After 13 miles of paddling through the open ocean, two inlets and a grueling flatwater stretch against the wind and current, New Zealand paddleboarding champion Annabel Anderson still had energy to raise three fingers in celebration as she sprinted across the finish line to seize her third consecutive victory in the Carolina Cup’s Graveyard Elite race.
The April 25 competition lived up to its reputation as one of the most challenging in the world with unpredictable conditions throughout the day. A stiff south wind blew around 10 a.m. as the paddlers lined up on the beach in front of the Blockade Runner Beach Resort, 12- to 14-foot streamlined racing boards tucked under their arms.
On the race director’s signal, the 200 competitors from around the world charged into the waves, punching through the surf in a chaotic mass of paddles, boards and bodies. With the wind at their backs, they reached the open water and stroked north through the whitecaps.
Anderson found a good rhythm in second place behind 18-year-old Fiona Wylde from Oregon. The pair surfed through Mason Inlet together and began drafting again in the flatwater. The strategy, Anderson said, is for one paddler to ride in front, doing the work while the other cruises right behind in the wake. But she said the strategy fell apart when Wylde couldn’t muster the strength to take her turn on the lead.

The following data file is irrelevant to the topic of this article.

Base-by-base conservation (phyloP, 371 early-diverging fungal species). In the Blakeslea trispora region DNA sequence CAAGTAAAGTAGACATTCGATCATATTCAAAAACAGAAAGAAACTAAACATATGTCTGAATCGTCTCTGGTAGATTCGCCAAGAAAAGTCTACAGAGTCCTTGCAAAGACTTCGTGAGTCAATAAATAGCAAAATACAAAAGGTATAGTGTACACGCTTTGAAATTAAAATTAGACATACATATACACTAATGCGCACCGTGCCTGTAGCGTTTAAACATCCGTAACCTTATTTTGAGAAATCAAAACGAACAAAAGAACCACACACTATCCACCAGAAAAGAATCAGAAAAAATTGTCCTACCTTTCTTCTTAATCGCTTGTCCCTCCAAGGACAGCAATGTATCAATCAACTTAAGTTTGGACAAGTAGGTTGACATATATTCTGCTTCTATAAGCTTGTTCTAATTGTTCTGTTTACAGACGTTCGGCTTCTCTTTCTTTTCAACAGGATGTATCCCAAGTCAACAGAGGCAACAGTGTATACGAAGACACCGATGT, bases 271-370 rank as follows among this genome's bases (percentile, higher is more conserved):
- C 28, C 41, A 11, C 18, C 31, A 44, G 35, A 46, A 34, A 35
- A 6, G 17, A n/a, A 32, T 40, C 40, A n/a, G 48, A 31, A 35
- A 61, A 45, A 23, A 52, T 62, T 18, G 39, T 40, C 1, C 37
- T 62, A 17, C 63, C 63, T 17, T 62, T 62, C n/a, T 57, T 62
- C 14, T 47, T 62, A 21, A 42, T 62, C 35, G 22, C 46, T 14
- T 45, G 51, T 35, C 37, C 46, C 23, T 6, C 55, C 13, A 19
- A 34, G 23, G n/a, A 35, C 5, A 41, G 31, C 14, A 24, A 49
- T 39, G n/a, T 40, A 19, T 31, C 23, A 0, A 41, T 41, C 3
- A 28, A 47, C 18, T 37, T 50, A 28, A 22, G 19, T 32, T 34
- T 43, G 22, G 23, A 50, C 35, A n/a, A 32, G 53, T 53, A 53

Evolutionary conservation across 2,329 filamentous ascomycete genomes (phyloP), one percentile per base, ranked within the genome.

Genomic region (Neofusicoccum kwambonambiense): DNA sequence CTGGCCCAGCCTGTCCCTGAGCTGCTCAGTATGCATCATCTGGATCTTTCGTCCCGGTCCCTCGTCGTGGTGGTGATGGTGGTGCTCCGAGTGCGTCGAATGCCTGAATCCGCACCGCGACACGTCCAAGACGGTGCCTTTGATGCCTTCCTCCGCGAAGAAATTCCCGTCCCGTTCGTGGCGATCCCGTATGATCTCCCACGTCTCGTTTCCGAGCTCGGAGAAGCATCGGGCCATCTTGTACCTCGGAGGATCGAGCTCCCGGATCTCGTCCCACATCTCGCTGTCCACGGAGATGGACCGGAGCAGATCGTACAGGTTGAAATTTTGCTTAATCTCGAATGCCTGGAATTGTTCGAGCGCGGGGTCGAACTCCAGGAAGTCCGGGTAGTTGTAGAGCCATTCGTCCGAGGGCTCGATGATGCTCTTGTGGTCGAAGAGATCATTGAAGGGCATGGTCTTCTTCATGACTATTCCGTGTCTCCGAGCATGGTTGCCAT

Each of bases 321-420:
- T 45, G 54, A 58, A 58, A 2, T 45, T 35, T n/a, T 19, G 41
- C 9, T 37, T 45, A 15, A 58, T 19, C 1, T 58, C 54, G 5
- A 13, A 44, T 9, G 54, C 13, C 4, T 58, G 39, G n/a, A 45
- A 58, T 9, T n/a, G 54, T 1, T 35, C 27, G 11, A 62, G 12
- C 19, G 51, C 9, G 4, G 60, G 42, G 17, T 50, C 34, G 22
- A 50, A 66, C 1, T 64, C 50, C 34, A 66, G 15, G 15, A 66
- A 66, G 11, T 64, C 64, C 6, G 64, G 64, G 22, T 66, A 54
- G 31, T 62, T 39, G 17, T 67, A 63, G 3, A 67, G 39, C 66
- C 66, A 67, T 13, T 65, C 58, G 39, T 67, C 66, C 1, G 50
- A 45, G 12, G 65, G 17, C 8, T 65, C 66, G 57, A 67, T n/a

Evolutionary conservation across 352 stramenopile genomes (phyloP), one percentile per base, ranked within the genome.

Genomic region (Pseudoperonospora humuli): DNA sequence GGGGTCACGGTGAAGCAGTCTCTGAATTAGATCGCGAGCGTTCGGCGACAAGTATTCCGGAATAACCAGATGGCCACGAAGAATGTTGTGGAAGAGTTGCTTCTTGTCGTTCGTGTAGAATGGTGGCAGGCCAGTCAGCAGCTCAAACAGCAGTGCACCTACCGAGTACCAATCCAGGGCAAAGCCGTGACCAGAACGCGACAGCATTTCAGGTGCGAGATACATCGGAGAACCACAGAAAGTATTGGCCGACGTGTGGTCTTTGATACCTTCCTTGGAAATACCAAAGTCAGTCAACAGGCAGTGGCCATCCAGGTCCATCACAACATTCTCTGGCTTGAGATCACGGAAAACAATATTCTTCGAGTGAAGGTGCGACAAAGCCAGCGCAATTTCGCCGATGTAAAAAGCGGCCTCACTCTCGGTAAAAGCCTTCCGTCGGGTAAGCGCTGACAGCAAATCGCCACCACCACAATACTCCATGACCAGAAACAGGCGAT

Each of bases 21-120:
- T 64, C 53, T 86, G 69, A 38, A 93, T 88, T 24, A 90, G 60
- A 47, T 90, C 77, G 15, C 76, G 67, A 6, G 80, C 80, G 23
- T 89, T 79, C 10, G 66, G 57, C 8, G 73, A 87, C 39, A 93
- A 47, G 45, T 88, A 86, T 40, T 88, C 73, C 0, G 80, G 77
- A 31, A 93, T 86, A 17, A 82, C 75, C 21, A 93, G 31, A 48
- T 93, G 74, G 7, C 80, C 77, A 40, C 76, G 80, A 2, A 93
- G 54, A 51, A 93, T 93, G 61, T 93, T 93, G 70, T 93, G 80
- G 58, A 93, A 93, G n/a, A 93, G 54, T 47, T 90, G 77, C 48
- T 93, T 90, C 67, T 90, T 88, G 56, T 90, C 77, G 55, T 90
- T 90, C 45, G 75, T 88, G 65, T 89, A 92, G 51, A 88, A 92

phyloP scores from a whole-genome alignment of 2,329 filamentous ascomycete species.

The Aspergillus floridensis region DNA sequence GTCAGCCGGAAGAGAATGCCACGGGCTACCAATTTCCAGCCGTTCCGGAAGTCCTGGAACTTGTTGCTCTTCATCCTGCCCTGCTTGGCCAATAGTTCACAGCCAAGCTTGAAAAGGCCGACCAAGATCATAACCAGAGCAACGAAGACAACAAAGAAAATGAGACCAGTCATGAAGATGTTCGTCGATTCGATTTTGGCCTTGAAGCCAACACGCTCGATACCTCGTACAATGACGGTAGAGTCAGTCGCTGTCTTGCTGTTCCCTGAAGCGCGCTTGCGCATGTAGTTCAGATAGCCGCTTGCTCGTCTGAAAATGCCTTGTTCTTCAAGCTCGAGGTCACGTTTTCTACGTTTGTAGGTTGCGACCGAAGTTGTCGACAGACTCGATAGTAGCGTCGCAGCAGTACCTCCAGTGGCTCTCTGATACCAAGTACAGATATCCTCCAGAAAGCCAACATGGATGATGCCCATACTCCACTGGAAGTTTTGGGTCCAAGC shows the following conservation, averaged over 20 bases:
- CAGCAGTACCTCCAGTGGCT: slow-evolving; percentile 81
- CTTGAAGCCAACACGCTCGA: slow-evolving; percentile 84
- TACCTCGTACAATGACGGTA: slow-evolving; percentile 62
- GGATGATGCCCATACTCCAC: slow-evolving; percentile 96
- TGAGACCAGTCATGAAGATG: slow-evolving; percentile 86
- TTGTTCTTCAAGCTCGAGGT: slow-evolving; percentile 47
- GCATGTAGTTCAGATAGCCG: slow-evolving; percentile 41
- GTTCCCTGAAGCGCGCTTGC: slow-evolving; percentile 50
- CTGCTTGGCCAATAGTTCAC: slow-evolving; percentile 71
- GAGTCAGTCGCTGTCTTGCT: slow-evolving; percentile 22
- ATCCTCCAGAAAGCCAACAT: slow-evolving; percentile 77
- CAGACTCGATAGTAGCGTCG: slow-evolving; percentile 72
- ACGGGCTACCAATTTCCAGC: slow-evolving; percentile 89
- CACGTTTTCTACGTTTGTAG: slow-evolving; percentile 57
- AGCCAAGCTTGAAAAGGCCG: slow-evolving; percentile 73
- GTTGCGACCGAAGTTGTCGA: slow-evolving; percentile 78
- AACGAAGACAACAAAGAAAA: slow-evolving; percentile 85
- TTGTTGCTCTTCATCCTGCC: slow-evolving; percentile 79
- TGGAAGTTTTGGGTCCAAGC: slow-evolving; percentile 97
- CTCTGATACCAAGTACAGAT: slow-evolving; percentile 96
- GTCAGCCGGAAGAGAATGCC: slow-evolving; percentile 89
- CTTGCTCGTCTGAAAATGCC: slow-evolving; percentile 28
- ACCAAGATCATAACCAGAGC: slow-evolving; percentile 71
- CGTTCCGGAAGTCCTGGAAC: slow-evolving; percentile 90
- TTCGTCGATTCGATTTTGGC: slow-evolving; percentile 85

“I was like, ‘We’re either going to work together to put a gap on everybody else, or it’s not going to work,’” Anderson said.
So Anderson just focused on her own race, not looking back. She pushed through the powerful current and gusting winds in Banks Channel, putting more and more space between herself and Wylde.
“I actually kind of prefer going upwind, up current,” she said, “compared to downwind, you kind of get a bit more bite each stroke.”
An ominous draft train formed a few hundred yards behind her as the other top women —— including European champion Sonni Hönscheid and world No. 3 Lina Augaitis — tried to work together to close the gap.
Anderson raced through Masonboro Inlet and back into the ocean, which had become glassy as the wind died off. While she had a solid lead, she said she was never complacent, suspecting the draft train that had formed behind her.
“When you’re one person versus a combined effort like that, that’s really challenging,” she said.
She had no reason to worry. As she surfed in to shore, the next female paddler, Hönscheid, was still five minutes behind her.
The defending champion on the men’s side, Danny Ching, didn’t fare quite as well. He got caught in the hectic jam at the start of the race and had to exert effort in the downwind ocean leg to reel in the leaders, Australian Travis Grant and world No. 1 Connor Baxter from Hawaii.
The three formed a draft train to negotiate the flats, but when they passed through Masonboro Inlet back into the open ocean, Grant pulled in front.
“The downwind … is sort of my specialty,” Grant said. “I like tricky, junky water because it kind of throws people off.”
Despite having about a 60-second lead over Ching, who was holding on to second place, Grant never looked over his shoulder and didn’t begin to celebrate until he reached the sand.
“You never want to look behind,” he said. “If you look behind, it shows you’re tired.”